COLLEGE PARK -- They are a pair of mismatched aces, these lonely, unappreciated, underused running backs at the University of Maryland.
Troy Jackson is squat, fast, flashy and talkative. Darren Colvin is none of the above. But they share a position called Ace Back, shuttling in and out of the lineup for a place behind quarterback Scott Zolak. They wait for runs that rarely are called in Maryland's high-tech, one-back offense.
The running backs don't even need to meet in a room. They could hold their daily briefings in a telephone booth.
"It is a little lonely in the meetings," said Tony Whittlesey, the offensive coordinator who directs the running backs. "With only one guy at a time to worry about, nothing slips past you. I joke with the other coaches that we should have 11 offensive coaches and 11 defensive coaches, because no one can hide from you."
But tomorrow at Byrd Stadium, the Ace Backs plan to emerge and attack Wake Forest. After absorbing 11 sacks in a 31-3 loss to Georgia Tech, the Terrapins may be ready to run the ball to keep defenses from dropping back into the passing lanes.
"We've been throwing a lot," Jackson said. "We know we need to run. We have to make teams respect our running attack."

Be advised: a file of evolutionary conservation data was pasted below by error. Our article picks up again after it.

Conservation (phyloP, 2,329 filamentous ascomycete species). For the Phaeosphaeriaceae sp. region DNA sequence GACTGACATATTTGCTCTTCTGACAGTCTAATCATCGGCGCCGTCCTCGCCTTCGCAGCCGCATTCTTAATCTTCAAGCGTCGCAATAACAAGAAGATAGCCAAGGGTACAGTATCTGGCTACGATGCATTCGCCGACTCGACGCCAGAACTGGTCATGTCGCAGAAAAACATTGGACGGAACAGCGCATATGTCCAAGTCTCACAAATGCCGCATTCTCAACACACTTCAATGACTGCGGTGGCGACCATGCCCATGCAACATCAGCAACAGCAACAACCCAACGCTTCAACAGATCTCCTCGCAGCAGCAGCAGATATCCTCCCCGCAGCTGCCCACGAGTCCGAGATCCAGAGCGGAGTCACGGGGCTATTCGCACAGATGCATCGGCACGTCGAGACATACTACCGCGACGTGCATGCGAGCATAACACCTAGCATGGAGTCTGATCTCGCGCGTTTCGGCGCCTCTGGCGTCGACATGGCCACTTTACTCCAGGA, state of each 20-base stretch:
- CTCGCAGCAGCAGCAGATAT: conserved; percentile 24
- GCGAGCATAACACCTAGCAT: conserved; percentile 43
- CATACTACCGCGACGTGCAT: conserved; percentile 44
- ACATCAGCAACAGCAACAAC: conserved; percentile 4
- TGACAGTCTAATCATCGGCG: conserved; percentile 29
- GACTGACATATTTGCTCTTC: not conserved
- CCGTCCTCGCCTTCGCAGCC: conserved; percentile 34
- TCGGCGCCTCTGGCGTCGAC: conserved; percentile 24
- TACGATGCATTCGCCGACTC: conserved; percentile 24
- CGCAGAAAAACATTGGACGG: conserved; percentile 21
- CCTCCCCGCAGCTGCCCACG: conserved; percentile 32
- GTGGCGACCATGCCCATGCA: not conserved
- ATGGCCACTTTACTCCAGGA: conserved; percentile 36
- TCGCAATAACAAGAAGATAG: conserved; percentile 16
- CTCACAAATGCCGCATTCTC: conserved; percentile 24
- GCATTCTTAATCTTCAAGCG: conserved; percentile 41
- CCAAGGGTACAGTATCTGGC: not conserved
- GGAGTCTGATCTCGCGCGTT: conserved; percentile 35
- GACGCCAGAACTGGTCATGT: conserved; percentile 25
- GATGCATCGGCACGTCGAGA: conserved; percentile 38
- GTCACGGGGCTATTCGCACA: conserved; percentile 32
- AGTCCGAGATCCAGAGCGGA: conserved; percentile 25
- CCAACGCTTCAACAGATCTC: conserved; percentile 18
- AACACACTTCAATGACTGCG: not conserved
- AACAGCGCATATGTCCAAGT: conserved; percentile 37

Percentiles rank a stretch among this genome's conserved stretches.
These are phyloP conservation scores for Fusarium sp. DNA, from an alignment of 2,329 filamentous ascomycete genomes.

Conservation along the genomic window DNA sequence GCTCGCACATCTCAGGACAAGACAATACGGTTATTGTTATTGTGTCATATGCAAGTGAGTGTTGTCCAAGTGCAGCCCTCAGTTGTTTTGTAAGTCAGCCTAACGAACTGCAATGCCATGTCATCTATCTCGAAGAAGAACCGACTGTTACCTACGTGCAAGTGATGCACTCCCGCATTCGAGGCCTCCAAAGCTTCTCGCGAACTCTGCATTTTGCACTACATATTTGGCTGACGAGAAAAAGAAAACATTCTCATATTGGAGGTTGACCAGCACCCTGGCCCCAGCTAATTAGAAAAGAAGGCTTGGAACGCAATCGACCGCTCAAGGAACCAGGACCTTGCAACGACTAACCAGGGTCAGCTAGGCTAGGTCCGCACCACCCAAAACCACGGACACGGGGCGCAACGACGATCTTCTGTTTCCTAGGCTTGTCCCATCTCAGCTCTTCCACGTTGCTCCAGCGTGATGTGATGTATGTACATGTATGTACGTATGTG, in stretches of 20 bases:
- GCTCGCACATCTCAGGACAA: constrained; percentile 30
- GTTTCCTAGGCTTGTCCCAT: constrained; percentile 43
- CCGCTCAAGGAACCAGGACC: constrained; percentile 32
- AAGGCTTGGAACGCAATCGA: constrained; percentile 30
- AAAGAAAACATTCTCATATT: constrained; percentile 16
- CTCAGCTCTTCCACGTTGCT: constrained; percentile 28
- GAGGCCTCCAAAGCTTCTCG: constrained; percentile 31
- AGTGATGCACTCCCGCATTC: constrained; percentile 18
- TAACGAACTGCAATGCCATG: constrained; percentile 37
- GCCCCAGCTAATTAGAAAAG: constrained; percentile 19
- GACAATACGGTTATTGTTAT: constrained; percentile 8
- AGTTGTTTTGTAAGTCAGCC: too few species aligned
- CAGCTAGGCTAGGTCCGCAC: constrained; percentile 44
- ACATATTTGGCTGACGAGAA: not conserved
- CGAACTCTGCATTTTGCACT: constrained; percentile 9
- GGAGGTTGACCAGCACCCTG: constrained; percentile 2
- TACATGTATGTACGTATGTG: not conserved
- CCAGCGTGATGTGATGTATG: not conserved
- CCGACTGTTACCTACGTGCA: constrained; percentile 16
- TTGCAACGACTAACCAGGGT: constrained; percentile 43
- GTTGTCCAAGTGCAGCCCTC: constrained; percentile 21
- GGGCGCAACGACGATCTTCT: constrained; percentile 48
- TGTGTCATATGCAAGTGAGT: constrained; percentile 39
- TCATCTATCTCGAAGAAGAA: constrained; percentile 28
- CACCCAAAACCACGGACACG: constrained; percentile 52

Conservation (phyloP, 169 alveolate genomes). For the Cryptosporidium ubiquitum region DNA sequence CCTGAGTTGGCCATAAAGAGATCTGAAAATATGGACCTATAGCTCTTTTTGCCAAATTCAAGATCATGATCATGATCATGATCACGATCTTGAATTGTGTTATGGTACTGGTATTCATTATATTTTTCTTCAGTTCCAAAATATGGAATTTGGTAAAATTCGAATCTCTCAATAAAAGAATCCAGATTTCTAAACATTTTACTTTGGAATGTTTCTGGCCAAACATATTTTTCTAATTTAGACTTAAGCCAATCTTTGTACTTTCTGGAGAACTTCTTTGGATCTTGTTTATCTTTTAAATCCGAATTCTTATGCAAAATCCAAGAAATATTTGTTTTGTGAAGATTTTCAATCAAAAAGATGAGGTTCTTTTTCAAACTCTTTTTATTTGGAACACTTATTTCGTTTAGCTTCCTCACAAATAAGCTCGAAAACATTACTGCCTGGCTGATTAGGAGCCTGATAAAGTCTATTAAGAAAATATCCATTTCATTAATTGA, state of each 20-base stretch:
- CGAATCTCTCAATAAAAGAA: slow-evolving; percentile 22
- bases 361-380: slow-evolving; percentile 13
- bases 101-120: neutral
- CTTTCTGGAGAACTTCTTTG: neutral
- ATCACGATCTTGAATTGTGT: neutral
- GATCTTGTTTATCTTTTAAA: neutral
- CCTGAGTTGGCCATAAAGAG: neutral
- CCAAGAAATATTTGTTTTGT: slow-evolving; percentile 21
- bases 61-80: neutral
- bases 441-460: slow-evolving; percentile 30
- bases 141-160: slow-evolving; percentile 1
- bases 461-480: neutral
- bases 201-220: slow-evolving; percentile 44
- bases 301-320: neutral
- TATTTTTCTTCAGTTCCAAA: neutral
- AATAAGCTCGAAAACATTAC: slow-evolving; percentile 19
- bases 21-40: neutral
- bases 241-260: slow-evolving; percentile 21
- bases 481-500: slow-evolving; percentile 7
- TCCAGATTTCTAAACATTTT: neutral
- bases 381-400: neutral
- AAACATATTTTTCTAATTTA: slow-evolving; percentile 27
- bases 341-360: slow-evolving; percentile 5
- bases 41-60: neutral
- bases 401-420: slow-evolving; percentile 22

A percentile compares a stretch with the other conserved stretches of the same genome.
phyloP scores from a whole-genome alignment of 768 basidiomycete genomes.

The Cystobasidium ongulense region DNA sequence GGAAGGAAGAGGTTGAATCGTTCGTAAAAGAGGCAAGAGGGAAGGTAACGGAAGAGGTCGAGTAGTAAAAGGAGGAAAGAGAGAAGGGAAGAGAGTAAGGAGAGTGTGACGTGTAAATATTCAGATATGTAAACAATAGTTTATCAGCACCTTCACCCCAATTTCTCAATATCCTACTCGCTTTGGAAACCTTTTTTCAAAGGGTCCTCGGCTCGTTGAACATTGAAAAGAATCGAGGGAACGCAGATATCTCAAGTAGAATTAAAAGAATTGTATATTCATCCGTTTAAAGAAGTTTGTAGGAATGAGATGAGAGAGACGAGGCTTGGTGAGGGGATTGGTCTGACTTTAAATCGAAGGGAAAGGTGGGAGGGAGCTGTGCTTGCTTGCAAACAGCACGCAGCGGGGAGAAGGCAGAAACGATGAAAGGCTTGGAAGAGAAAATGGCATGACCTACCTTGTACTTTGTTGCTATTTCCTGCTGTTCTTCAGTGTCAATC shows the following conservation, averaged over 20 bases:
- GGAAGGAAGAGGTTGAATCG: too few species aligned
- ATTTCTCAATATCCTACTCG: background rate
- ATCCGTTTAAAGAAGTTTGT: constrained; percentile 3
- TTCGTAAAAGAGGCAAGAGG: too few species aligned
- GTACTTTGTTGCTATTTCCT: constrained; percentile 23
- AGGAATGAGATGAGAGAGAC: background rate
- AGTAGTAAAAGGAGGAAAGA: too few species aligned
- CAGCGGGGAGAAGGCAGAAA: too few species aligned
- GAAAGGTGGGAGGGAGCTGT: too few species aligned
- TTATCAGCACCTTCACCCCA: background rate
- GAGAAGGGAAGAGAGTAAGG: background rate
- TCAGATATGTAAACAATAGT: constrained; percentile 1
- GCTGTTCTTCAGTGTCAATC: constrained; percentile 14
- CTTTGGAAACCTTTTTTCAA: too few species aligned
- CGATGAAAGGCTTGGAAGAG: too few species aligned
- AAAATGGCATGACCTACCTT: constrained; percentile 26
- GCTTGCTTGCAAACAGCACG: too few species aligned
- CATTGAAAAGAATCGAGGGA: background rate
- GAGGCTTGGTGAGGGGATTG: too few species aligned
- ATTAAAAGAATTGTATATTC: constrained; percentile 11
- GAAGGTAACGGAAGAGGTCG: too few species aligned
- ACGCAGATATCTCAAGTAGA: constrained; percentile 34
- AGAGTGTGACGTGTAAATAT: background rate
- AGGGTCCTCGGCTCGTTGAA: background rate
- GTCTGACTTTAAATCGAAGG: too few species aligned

At Maryland, it's 1.8 yards and a cloud of dust.
While Zolak unloaded for 1,597 passing yards, the Terrapins produced 339 net rushing yards in 188 carries in the first six games. But no one was complaining.
"You want to run," Jackson said. "But you know we have to pass."
Jackson and Colvin are the team's leading runners, compiling statistics that might look good for one half of a Big Eight game. Jackson has gained 318 yards in 82 carries, and Colvin has rushed 106 yards in 37 carries.
But the statistics are misleading. They're both talented runners who are sacrificing individual achievements for team success.
Jackson, a junior from Williamsburg, Va., was a football-baseball player at Lafayette High School, earning the nickname Bo, as in Bo Jackson. Although he is only 5 feet 10, Jackson weighs 210 pounds and is quick enough to reach the corner on the sweep.
"Being the one back, you know teams are keying on you," Jackson said. "I'm not taking any more punishment than usual. Everything hasbeen fine, except in the game against Michigan [a 45-17 defeat]. I got thrown to the turf on one play and hurt my back. And I hurt a knee on another tackle, and that was it for me."
Colvin, a 6-1, 237-pound sophomore from Aberdeen, is built like a pillar. His specialty is blocking, crushing oncoming linebackers to provide protection for Zolak. Even during Georgia Tech's
11-sack blitz, Colvin was perfect, picking up every blocking assignment.
"Coming out of Aberdeen High School, I hadn't done a lot of blocking," Colvin said. "I had trouble picking it up. I just had to practice, practice and practice."
Inside running is Colvin's specialty. He is better suited to be a fullback in a two-back offense, yet he is willing to adjust his style for the one-back attack.
"I'm trying to do the best I can," Colvin said. "The way things are going, I won't be a dominant runner this season. I'm more of the blocker, and Jackson is more of the runner."
They're opposites, all right. Jackson runs, Colvin blocks, and together, they add up to one ace.